It’s an undeniable fact that the music industry will never be the same as it was fifteen years ago, and five years from now, it could be in a totally different place. Bands barely make any income doing what they do, and touring is expensive. The one thing that keeps everything afloat is simple, the passion and love for music. One big difference between five years ago and now is that crowdfunding is a lot more prevalent than it was then. Earlier this week, Allegaeon set up a crowdfunding page, not because their van broke down or because someone in the band needs medical help. but essentially to stay together. They’ve got over 200 people supporting them already, so some of their fans are in a giving mood, but others, like Krieg’s Neill Jameson urged the band to just break up. We posed a somewhat similar question a few years back after Tim Lambesis launched a crowdfunding page for Austrian Death Machine, but three years ago is an eternity in metal, so where do you stand on crowdfunding now?
Bram: I think it’s a little disingenuous of Allegaeon to launch a crowdfunding page one month after their album came out. Are things really that bad? Metal Blade can’t give them any tour support or proceeds from album that’s sold better than any of their previous ones? That being said, if they’ve got fans willing to support them by throwing them a few bucks every month, who are we to complain about it? Used to be if you liked a band, you’d buy their CD the first week. That still happens, but more are likely to stream these days, so if they want to support a band and they’re not touring anywhere near them, it’s a fine other option. I’m probably not about to open my wallet for a band unless they’ve got a premium that I’m really psyched about.
Reading the comments on the Decibel piece shows that most people are missing the point. Neill Jameson is a professional troller. Some people make money writing snarky, opinionated articles and others get it by setting up a Patreon page – everyone’s got a side hustle. It’s pretty interesting that Allegaeony chose Patreon, as most of the musicians that have used that platform so far are YouTube stars like Rob Scallon. I think this just goes to show that crowdfunding isn’t going anywhere any time soon, and neither is the controversy about it.
Zenae: Within the last five years I have either been both skeptical of and supportive of crowdfunding sites. I mean how many T-shirts are we going to ask for paying a certain amount every month for one band? I have seen artists have success with it for Independently releasing an album, payment for stolen gear, and Ne Obliviscaris doing the same thing as Allegaeon in order to afford being a touring band (which for those that have seen them, you WANT them to constantly tour).
I do like the idea for the support to be up to the fans, but not everyone has a certain amount of money to shed each and every month. How many bands are going to do this? Say we spend $5 for each band we love, that could lead to spending roughly an extra $500-$5,000 or so each month. So when do we draw the line?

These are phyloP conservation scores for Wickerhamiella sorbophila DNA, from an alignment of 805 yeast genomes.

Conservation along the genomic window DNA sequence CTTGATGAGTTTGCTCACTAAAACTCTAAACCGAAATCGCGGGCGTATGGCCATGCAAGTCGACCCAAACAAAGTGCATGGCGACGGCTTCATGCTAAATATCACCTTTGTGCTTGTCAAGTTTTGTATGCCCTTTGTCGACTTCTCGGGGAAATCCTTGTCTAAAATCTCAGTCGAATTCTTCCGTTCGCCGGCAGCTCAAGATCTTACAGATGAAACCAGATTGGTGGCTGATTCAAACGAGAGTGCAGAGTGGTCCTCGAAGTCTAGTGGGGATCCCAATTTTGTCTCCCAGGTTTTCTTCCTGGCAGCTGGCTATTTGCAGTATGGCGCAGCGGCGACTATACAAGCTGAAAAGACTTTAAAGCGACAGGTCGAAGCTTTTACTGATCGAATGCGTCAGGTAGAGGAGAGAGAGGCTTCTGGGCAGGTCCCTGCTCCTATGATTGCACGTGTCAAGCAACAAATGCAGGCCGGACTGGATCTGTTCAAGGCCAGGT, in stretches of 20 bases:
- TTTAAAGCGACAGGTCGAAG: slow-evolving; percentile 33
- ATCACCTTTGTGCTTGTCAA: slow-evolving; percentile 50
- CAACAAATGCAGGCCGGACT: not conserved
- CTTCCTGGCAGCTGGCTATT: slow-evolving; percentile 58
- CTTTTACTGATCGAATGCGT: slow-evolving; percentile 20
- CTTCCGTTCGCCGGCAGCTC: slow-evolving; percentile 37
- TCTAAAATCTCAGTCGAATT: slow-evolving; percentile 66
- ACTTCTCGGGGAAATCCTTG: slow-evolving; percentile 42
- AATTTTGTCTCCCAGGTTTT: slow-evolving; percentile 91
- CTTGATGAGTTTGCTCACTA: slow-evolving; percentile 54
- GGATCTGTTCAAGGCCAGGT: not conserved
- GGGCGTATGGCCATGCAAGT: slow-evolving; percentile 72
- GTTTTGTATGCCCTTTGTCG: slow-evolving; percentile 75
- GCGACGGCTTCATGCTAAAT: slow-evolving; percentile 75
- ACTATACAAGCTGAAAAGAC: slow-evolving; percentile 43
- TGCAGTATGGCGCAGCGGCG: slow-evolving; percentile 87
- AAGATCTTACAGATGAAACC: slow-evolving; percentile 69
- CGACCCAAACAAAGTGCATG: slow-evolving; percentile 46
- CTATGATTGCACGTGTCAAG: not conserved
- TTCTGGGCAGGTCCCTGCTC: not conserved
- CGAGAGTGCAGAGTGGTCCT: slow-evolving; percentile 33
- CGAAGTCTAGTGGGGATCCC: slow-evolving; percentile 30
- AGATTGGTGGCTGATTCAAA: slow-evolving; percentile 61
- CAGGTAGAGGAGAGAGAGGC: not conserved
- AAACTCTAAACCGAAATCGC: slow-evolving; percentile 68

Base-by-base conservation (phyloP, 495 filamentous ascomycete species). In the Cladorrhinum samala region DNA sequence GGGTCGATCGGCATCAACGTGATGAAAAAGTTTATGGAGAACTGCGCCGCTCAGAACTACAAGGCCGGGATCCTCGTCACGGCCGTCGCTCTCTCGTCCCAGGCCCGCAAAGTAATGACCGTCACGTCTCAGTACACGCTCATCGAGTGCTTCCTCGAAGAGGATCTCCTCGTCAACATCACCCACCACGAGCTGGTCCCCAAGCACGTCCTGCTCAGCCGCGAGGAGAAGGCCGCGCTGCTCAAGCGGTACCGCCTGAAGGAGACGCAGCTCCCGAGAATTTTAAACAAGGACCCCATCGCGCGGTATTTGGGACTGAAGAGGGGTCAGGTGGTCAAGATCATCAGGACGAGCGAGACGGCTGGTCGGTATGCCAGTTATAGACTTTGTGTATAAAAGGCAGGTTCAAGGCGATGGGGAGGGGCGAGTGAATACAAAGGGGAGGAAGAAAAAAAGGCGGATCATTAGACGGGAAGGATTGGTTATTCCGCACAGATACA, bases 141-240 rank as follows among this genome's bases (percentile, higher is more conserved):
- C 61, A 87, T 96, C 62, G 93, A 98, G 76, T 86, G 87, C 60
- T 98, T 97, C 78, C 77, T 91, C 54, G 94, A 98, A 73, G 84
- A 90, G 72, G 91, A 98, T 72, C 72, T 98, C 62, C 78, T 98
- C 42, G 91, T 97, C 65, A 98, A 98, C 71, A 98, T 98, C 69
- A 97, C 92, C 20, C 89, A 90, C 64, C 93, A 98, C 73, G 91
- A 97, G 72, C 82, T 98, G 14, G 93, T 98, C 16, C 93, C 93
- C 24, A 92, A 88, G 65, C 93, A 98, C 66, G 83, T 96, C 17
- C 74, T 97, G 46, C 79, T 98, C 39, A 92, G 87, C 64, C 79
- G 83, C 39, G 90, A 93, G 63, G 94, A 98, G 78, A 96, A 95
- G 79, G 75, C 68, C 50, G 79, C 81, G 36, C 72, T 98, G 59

I think this has to do with the constant shift in the music industry where no one, and I mean no one, is making that much money. There is nothing wrong with members in the industry to want to make a reasonable salary, so why not try? Downloads and free streaming have been a huge damper for band revenue. While perhaps increasing a band’s exposure, it’s losing them money. I cannot give an absolute solution because I have also seen people take complete advantage of this, asking people to help them afford equipment, Traveling fees, and helping out with their credit debt etc. What I can say is, Ne Obliviscaris’ approach was quite inspiring and I think if Allegaeon wants to do the same thing, I say do it and good luck.
Whether Allegaeon succeeds in this or not is irrelevant, however, what boiled me a bit was a post on Decibel’s site that insulted the band from beginning to end. I have respect for Decibel magazine, I was surprised hat they even published it. It was overly harsh (for something that is rather common nowadays) and insulting to a band that has a devoted following. There was nothing offensive nor threatening with Allegaeon’s campaign and aside from a few light-hearted jokes here and there, it was straightforward and to the point. I especially agreed with this part, “With 105k+ followers on Facebook alone, if a mere 4.77% of that audience donated a meager $5.00/mo. to Allegaeon, we would exceed that goal by about $3,405 per month.”
Chris: Allegaeon’s crowdfunding is through Patreon, a site that allows for continuous monthly contributions to be made to the band. I think this is a brilliant use of the crowdfunding mechanic, and I’m glad Allegaeon took this proactive step towards furthering their own livelihood as a band. This allows fans to take a more active role in keeping the band going, no matter how much or how little they can contribute. It also gives the band somewhat more consistent funding, rather than the sharp peaks and interminable valleys that go along with album release cycles.
Dan: This is the digital equivalent of letting your brother crash on your couch until his band “makes it.” While typical crowdfunding campaigns usually climax with the release of a product like an album or a film, this is just asking to support their lifestyle. And while there are perks (18, in fact) there is really no guarantee on your investment on a band that already lost a member mere weeks after releasing an album.